With this in mind, the hours of daylight in their home countries do fluctuate significantly. Because of this, indica cannabis varieties put all of their energy into flowering once they have reached a particular height.

To absorb as much sunlight as possible, the indica leaves are fan-like in shape and are much wider than other cannabis plants,

In a hurry to maximize the scarce daylight hours in their natural environment, indicas grow much faster than sativas. For marijuana enthusiasts dealing with limited space, indica strains are a much better choice than sativas. This is also because the buds can be harvested faster.

Although Indica marijuana plants are known to contain high levels of THC, they also have higher levels of CBD than sativas. The major health benefits associated with consuming indica cannabis strains are:

  • A potent & full-body buzz
  • Muscle relaxation
  • Pain relief
  • Anti-inflammatory
  • Anti-insomnia
  • Sedative
  • Appetite boosting
  • Anti-stress
  • Anti-anxiety

Cannabis Ruderalis Strains

The very term ruderalis is derived from the Latin word "rūdera", which translates into the lump, rubble, or a rough piece of bronze.

In the wild, Cannabis ruderalis plants grow in the colder regions of the world. You can typically find these more than 50 degrees north of the Equator, such as in Russia or China.

The main trait that sets apart the ruderalis family is that these cannabis varieties have adopted an autoflowering mode to survive the harsh conditions in their natural habitat. As a result, ruderalis cannabis strains switch from vegetation to flowering without any regards for the daylight hours.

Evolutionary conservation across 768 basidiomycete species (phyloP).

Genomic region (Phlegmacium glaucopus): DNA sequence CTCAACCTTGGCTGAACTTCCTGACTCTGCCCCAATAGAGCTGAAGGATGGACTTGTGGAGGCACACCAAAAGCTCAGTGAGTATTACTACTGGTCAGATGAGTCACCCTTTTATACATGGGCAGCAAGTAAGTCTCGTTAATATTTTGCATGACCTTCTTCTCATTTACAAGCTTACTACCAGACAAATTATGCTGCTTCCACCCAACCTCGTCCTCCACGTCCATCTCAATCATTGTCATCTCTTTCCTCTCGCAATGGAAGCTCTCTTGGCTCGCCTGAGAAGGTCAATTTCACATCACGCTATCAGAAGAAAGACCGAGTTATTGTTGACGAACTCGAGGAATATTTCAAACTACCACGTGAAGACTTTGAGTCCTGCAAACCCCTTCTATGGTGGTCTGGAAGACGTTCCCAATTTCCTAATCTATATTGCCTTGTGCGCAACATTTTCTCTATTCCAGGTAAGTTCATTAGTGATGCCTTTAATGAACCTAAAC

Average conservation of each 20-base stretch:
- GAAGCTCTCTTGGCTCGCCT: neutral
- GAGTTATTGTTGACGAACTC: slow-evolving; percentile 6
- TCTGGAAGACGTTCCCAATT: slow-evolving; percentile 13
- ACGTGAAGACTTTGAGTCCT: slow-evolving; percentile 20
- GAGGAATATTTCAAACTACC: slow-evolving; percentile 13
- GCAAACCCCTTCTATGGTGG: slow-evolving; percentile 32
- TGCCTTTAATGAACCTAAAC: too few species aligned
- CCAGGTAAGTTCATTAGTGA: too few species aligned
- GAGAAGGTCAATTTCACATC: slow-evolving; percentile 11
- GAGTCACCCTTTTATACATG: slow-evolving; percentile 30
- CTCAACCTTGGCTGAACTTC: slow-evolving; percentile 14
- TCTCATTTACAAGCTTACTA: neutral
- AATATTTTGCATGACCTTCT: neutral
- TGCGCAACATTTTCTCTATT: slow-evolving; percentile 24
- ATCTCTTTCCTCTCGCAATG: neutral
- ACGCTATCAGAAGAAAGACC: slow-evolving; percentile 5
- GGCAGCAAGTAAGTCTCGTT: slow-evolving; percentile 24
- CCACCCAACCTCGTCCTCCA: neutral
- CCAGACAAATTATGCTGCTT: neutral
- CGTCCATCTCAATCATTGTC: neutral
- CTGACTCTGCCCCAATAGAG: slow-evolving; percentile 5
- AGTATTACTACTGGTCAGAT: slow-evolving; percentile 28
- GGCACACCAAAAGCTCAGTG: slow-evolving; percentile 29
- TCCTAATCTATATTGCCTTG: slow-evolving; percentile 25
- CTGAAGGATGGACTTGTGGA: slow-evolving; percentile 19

Unlike indica and sativa cannabis strains, ruderalis strains are not photoperiodic. With this in mind, cultivators don't need to provide scheduled hours of light or darkness to trigger flowering.

Ruderalis cannabis plants possess the shortest and most compact structure. They are fast-growing and very small in size. Their leaves are small and develop quickly with only a few side branches.

Ruderalis strains only have very low levels of both CBD and THC. Nowadays, the sturdy genetics of cannabis ruderalis is majorly used in modern-day breeding practices to retain the autoflowering features in combination with the high yield and potent effects of sativas and indicas.

Equipped with the genetics of cannabis ruderalis, contemporary hybrid strains are capable of providing excellent yields. They are also easier to cultivate and finish flowering faster.

As another bonus, ruderalis varieties make it possible for ganja growers living in colder regions to cultivate pot with more success. No matter which strain you choose, be sure to germinate your marijuana seeds the proper way.


An Advantage to Sativa, Indica & Ruderalis

Even though sativa, indica, and ruderalis cannabis plants possess different growing traits, as well as different levels of active cannabinoids, they are all interbreedable.

Thanks to possessing mixed traits, contemporary marijuana strains allow medical and recreational pot consumers alike to pick the best strain to grow and/or consume based on their unique, personal needs and preferences. If you're looking to grow your own, always make sure to consider the strain and grow info of your seeds to determine the best type for you.


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Written by Maximum Yield | Publisher

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Maximum Yield Inc. is the print and online publisher behind Maximum Yield and Maximum Yield Cannabis magazines. With topics such as cannabis cultivation and consumption, hydroponics and controlled environment cultivation, as well as greenhouse, container, urban, and vertical growing, Maximum Yield is focused on teaching you how to reach your maximum yield by providing informative articles on the latest technologies and plenty of tips and tricks from grow experts.